Legislators unveil plan to fight blight early Proposed laws would give Phila. and other cities greater power to develop potentially hazardous buildings.

Posted: June 12, 2001

HARRISBURG — Vowing to expand state efforts to combat urban blight, a bipartisan group of lawmakers yesterday announced plans for legislation that would allow Philadelphia and other cities with significant problems to crack down on owners of dilapidated and abandoned property and boost development.

Lawmakers from the House and Senate appeared at a news conference yesterday to announce the proposals, which they said would help rebuild ailing cities and save rapidly disappearing green space. The legislation, in its formative stages, would aim to punish slumlords, increase financing for redevelopment, and allow housing groups to take control of buildings before the structures become hazardous.

"We have lost 500,000 acres of green space across the state because there is an unequal playing field with development. This will level the playing field and strengthen neighborhoods," said Rep. Michael Diven (D., Allegheny), one of about a dozen legislators present.

Philadelphia community development officials said they welcomed any legislative measures to battle the city's staggering blight problem.

"Anything that fights blight, we're in favor of," said Cynthia Bayete, assistant director of the mayor's Office of Neighborhood Transformation.

"These ideas are interesting and innovative," said Herb Wetzel, executive director of the city's Redevelopment Authority.

Wetzel said the proposal to create a statewide computer registry to track ongoing housing code violations or tax delinquencies would help local municipalities zero in on problem property owners.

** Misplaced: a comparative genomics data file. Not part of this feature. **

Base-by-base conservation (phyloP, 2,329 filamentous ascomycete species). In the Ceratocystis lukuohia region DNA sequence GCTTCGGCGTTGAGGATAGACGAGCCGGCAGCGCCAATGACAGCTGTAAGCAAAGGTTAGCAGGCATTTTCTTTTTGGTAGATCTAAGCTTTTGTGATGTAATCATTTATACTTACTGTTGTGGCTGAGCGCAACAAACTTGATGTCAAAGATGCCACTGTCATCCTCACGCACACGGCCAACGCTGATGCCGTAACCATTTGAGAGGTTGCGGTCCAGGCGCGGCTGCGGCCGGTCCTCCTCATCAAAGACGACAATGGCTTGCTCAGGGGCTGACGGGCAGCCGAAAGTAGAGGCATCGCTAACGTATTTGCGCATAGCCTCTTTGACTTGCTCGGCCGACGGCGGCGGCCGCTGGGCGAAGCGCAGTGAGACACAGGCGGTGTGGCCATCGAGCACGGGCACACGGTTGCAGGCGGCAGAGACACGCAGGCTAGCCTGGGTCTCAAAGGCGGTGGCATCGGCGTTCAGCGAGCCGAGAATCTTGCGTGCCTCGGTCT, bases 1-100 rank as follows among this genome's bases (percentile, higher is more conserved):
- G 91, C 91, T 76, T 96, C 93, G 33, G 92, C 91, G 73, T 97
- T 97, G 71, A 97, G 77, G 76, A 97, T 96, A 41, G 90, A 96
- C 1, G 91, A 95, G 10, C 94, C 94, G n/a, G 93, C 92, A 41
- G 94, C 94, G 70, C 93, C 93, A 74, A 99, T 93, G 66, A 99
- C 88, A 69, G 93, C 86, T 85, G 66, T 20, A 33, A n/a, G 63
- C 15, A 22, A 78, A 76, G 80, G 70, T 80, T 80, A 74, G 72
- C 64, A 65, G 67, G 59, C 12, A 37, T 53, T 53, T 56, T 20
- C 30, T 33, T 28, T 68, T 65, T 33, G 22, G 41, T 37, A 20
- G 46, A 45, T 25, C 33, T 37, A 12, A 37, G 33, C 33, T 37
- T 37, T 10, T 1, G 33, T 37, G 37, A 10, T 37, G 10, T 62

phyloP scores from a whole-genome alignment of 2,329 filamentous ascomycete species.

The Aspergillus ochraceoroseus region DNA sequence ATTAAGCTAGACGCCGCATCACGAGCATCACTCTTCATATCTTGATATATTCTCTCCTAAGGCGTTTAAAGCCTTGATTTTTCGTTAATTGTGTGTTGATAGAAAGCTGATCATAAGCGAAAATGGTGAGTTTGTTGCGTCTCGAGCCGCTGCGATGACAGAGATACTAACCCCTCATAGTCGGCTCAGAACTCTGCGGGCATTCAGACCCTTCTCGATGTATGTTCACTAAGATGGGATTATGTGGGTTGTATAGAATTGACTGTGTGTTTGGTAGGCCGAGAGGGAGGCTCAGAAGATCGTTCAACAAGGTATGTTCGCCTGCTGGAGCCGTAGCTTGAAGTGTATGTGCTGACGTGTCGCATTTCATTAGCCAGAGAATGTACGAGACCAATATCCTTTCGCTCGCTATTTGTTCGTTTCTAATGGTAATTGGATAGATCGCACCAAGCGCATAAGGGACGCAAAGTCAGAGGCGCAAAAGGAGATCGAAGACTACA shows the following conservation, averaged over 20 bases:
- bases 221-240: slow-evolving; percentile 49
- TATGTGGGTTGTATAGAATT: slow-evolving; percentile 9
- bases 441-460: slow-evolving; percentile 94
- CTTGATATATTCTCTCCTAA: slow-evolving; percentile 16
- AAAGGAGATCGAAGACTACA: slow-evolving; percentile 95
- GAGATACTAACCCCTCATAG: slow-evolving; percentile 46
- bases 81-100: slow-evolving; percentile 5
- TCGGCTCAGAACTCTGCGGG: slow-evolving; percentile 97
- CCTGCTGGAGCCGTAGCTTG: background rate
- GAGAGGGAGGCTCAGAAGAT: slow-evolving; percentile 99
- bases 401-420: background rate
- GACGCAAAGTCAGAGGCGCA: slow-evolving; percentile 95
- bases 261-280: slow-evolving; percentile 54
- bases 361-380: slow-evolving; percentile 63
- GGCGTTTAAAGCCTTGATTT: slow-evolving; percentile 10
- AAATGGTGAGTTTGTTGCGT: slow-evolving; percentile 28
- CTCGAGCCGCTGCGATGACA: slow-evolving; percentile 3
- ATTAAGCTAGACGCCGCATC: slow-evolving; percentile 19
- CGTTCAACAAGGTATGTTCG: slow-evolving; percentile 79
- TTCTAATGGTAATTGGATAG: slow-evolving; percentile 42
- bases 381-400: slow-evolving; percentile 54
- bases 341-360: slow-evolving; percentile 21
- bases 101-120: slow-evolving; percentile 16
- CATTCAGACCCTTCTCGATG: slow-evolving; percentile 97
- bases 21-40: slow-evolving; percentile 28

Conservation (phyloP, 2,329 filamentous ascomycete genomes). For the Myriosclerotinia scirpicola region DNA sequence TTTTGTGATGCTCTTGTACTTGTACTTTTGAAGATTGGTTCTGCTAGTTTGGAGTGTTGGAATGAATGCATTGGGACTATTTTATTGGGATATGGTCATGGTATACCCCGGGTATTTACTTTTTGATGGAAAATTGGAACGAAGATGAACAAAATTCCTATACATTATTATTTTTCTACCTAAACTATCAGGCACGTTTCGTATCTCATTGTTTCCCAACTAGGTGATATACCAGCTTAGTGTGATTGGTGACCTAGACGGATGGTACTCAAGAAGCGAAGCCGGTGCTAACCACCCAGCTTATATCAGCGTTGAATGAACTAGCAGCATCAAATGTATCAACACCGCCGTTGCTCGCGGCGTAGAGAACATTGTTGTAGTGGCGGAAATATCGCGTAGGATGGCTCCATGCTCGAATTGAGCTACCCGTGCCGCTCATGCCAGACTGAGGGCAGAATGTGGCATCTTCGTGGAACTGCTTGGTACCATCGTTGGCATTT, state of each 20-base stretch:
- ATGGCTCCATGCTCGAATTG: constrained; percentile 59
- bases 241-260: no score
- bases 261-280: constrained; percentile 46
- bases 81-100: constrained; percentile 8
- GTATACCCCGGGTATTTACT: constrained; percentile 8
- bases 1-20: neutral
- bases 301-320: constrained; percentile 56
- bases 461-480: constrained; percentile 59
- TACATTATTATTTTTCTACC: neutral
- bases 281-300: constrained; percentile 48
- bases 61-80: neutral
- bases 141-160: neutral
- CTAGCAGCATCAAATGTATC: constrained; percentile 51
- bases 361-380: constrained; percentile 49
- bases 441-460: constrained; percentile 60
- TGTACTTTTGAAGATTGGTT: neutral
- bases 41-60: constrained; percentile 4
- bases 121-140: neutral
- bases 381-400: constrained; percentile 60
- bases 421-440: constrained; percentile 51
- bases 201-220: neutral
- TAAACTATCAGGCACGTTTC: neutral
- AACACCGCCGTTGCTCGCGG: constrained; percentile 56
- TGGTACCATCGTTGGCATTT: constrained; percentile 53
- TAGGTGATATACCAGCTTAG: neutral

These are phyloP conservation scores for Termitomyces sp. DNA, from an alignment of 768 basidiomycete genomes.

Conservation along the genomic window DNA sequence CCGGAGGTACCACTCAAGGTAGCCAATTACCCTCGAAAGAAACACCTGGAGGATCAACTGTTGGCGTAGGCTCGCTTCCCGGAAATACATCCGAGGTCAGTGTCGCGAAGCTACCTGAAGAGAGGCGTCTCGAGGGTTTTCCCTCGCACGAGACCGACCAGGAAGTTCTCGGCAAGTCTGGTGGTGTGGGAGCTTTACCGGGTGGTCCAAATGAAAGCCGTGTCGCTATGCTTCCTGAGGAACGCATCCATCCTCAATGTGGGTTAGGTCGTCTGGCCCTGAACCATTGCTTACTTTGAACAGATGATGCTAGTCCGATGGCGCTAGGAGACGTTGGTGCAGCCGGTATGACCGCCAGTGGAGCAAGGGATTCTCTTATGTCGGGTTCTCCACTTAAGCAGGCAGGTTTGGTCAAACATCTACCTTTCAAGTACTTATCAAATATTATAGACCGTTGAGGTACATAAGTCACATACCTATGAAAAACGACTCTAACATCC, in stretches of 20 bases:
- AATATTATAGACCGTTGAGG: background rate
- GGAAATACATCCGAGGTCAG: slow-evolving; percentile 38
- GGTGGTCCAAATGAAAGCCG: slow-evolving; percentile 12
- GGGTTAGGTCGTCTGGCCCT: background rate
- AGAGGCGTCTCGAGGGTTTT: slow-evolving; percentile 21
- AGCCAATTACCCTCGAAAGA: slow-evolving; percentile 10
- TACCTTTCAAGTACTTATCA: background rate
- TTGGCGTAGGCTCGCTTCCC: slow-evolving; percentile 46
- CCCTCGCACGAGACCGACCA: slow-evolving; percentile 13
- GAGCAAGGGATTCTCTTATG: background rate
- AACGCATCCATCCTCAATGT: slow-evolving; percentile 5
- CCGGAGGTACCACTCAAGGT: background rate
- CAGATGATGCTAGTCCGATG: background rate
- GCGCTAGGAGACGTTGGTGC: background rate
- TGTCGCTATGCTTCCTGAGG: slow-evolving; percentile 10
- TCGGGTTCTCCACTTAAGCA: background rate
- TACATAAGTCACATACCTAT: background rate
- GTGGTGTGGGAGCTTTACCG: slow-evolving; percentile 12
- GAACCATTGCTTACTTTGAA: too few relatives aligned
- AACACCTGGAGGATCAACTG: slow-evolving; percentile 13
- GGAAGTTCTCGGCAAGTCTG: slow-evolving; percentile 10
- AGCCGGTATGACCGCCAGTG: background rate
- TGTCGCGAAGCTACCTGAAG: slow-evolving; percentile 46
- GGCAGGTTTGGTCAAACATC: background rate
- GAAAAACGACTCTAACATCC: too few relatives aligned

"You could be a slumlord in Altoona and be doing nice down here" in Philadelphia, Wetzel said. "This would allow permits to be denied down here."

Bayete said the city needed a more efficient way to seize neglected property.

"We would like to be able to renovate it more quickly or, if necessary, take it down more quickly," she said.

Laws drafted decades ago, when people were "clamoring to get into the city," now make it difficult for the city to seize abandoned buildings, Bayete said.

About 14,000 vacant buildings are scheduled for demolition in Philadelphia's $170 million revitalization plan.

Affordable-housing advocates say a number of those buildings could have been saved by a receivership proposal allowing nonprofit corporations to take over neglected properties.

The state legislative package, scheduled to be introduced in September, would build on the successes of a 1995 House resolution that directed the Urban Affairs Committee to examine the causes and effects of blight in cities and towns across the state, lawmakers said.

Among the initiatives contained in 30 bills passed as a result were the Keystone Opportunity Zone program in 1998, which established tax-free economic development zones in deteriorating areas, and guidelines encouraging state agencies to locate all new offices in downtowns.

Among the other proposals announced yesterday:

* Creation of an Urban Investment Trust Fund to finance major capital projects.

* Establishment of a state income-tax-credit program for rehabilitation of older properties.

* Creation of the Pennsylvania Mortgage Guaranty Corp. to guarantee municipal or redevelopment authority loans for economic development or housing projects in blighted areas.

* Making habitual violation of building codes a criminal offense.

* Denial of state and municipal permits to property owners with unabated housing code violations.

Amy Worden's e-mail is aworden@phillynews.com.

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